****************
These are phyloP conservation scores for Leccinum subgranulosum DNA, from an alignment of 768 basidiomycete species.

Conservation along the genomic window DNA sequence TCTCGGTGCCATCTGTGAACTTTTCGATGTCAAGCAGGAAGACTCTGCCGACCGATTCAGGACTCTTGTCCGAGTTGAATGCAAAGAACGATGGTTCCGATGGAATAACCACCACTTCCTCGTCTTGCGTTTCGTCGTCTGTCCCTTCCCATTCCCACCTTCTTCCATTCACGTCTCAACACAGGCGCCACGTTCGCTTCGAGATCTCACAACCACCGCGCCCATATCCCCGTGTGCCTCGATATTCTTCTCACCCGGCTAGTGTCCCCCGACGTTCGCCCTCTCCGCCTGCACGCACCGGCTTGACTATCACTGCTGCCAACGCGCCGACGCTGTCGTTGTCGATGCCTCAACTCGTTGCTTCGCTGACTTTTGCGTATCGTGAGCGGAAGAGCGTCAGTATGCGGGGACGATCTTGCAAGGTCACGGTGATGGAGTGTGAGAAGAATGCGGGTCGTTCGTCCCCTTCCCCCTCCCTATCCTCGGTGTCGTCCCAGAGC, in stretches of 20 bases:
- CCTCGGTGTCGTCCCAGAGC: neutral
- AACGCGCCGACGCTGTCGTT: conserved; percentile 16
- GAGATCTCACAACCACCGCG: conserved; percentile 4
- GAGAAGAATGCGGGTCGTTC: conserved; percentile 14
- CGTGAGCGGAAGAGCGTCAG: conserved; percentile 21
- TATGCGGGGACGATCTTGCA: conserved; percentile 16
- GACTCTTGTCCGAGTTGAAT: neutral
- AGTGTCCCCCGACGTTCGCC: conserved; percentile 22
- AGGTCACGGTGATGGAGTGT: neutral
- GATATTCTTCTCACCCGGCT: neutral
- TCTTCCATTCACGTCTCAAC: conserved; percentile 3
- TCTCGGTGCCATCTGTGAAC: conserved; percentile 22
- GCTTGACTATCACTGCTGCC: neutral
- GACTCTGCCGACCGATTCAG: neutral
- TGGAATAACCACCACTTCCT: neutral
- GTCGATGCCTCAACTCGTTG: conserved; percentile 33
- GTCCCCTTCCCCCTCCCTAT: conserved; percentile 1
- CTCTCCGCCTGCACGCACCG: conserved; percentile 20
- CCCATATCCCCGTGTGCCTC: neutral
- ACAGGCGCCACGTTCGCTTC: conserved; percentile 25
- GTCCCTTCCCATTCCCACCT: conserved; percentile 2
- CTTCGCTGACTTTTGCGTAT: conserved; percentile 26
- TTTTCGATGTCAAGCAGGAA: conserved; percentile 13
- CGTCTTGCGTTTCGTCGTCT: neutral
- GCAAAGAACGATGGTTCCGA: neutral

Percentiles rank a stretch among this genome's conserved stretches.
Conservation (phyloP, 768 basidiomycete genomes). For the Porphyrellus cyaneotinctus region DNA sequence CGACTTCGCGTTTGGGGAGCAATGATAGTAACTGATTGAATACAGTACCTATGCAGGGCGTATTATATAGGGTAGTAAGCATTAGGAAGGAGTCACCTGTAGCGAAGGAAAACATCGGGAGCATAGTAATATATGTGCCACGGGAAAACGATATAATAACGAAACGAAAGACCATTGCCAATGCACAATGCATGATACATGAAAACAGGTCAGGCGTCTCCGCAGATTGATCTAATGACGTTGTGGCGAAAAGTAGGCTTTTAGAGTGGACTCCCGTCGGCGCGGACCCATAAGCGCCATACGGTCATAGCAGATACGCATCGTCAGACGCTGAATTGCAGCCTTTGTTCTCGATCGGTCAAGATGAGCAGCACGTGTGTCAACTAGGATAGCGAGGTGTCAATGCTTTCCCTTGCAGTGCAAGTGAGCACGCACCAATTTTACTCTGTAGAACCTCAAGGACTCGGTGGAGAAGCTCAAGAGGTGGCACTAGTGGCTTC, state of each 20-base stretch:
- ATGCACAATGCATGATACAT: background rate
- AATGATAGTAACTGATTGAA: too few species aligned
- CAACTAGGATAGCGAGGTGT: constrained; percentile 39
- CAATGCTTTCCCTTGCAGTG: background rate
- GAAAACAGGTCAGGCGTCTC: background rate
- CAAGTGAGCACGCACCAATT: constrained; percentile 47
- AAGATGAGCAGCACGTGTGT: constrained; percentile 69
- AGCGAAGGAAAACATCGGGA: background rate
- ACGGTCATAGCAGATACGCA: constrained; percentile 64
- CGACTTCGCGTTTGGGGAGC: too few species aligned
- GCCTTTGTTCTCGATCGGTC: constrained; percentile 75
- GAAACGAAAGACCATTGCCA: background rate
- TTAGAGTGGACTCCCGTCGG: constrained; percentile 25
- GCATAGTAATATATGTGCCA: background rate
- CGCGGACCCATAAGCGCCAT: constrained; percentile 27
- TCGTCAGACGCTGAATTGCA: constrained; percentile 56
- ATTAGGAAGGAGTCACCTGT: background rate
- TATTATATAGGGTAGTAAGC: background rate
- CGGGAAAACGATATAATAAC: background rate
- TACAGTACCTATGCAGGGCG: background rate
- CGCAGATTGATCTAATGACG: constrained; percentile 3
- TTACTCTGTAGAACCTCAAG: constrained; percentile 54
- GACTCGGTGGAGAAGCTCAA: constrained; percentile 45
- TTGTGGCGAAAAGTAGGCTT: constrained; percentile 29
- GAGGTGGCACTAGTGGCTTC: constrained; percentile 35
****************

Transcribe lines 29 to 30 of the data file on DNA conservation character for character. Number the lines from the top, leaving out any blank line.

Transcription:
Conservation (phyloP, 768 basidiomycete genomes). For the Porphyrellus cyaneotinctus region DNA sequence CGACTTCGCGTTTGGGGAGCAATGATAGTAACTGATTGAATACAGTACCTATGCAGGGCGTATTATATAGGGTAGTAAGCATTAGGAAGGAGTCACCTGTAGCGAAGGAAAACATCGGGAGCATAGTAATATATGTGCCACGGGAAAACGATATAATAACGAAACGAAAGACCATTGCCAATGCACAATGCATGATACATGAAAACAGGTCAGGCGTCTCCGCAGATTGATCTAATGACGTTGTGGCGAAAAGTAGGCTTTTAGAGTGGACTCCCGTCGGCGCGGACCCATAAGCGCCATACGGTCATAGCAGATACGCATCGTCAGACGCTGAATTGCAGCCTTTGTTCTCGATCGGTCAAGATGAGCAGCACGTGTGTCAACTAGGATAGCGAGGTGTCAATGCTTTCCCTTGCAGTGCAAGTGAGCACGCACCAATTTTACTCTGTAGAACCTCAAGGACTCGGTGGAGAAGCTCAAGAGGTGGCACTAGTGGCTTC, state of each 20-base stretch:
- ATGCACAATGCATGATACAT: background rate